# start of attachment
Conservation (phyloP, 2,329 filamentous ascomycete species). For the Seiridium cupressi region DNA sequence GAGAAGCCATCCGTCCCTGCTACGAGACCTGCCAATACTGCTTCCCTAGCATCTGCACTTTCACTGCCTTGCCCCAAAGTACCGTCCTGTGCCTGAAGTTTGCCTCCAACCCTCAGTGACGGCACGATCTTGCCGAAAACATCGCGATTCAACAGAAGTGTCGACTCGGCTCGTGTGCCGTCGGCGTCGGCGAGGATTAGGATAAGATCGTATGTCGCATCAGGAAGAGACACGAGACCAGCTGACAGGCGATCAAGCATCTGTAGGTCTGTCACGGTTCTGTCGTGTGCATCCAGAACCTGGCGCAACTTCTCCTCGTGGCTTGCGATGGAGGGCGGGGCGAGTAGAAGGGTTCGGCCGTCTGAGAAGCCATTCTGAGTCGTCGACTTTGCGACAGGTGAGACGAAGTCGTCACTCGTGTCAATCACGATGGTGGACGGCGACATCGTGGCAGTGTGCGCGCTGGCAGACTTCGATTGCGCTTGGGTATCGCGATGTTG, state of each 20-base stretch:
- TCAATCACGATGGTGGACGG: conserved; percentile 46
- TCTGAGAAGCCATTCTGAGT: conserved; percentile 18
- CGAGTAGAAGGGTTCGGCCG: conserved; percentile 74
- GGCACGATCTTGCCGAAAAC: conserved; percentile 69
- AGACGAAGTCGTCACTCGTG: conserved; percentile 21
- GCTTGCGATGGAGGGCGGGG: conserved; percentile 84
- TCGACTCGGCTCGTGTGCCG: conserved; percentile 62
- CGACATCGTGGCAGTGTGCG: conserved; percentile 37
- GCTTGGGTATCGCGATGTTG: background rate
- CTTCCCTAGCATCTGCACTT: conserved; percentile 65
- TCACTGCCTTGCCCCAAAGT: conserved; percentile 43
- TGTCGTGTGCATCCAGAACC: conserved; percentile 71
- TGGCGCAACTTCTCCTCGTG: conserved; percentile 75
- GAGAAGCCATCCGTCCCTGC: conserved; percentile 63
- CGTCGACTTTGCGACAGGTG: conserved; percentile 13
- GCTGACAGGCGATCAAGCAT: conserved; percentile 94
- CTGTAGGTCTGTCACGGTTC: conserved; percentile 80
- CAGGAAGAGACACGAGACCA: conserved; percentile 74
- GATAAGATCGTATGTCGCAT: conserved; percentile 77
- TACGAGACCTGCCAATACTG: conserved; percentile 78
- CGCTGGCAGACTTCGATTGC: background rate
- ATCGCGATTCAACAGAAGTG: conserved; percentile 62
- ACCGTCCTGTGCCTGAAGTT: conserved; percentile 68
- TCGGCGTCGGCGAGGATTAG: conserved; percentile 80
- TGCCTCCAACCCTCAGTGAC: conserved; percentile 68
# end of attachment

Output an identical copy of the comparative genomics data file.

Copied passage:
Conservation (phyloP, 2,329 filamentous ascomycete species). For the Seiridium cupressi region DNA sequence GAGAAGCCATCCGTCCCTGCTACGAGACCTGCCAATACTGCTTCCCTAGCATCTGCACTTTCACTGCCTTGCCCCAAAGTACCGTCCTGTGCCTGAAGTTTGCCTCCAACCCTCAGTGACGGCACGATCTTGCCGAAAACATCGCGATTCAACAGAAGTGTCGACTCGGCTCGTGTGCCGTCGGCGTCGGCGAGGATTAGGATAAGATCGTATGTCGCATCAGGAAGAGACACGAGACCAGCTGACAGGCGATCAAGCATCTGTAGGTCTGTCACGGTTCTGTCGTGTGCATCCAGAACCTGGCGCAACTTCTCCTCGTGGCTTGCGATGGAGGGCGGGGCGAGTAGAAGGGTTCGGCCGTCTGAGAAGCCATTCTGAGTCGTCGACTTTGCGACAGGTGAGACGAAGTCGTCACTCGTGTCAATCACGATGGTGGACGGCGACATCGTGGCAGTGTGCGCGCTGGCAGACTTCGATTGCGCTTGGGTATCGCGATGTTG, state of each 20-base stretch:
- TCAATCACGATGGTGGACGG: conserved; percentile 46
- TCTGAGAAGCCATTCTGAGT: conserved; percentile 18
- CGAGTAGAAGGGTTCGGCCG: conserved; percentile 74
- GGCACGATCTTGCCGAAAAC: conserved; percentile 69
- AGACGAAGTCGTCACTCGTG: conserved; percentile 21
- GCTTGCGATGGAGGGCGGGG: conserved; percentile 84
- TCGACTCGGCTCGTGTGCCG: conserved; percentile 62
- CGACATCGTGGCAGTGTGCG: conserved; percentile 37
- GCTTGGGTATCGCGATGTTG: background rate
- CTTCCCTAGCATCTGCACTT: conserved; percentile 65
- TCACTGCCTTGCCCCAAAGT: conserved; percentile 43
- TGTCGTGTGCATCCAGAACC: conserved; percentile 71
- TGGCGCAACTTCTCCTCGTG: conserved; percentile 75
- GAGAAGCCATCCGTCCCTGC: conserved; percentile 63
- CGTCGACTTTGCGACAGGTG: conserved; percentile 13
- GCTGACAGGCGATCAAGCAT: conserved; percentile 94
- CTGTAGGTCTGTCACGGTTC: conserved; percentile 80
- CAGGAAGAGACACGAGACCA: conserved; percentile 74
- GATAAGATCGTATGTCGCAT: conserved; percentile 77
- TACGAGACCTGCCAATACTG: conserved; percentile 78
- CGCTGGCAGACTTCGATTGC: background rate
- ATCGCGATTCAACAGAAGTG: conserved; percentile 62
- ACCGTCCTGTGCCTGAAGTT: conserved; percentile 68
- TCGGCGTCGGCGAGGATTAG: conserved; percentile 80
- TGCCTCCAACCCTCAGTGAC: conserved; percentile 68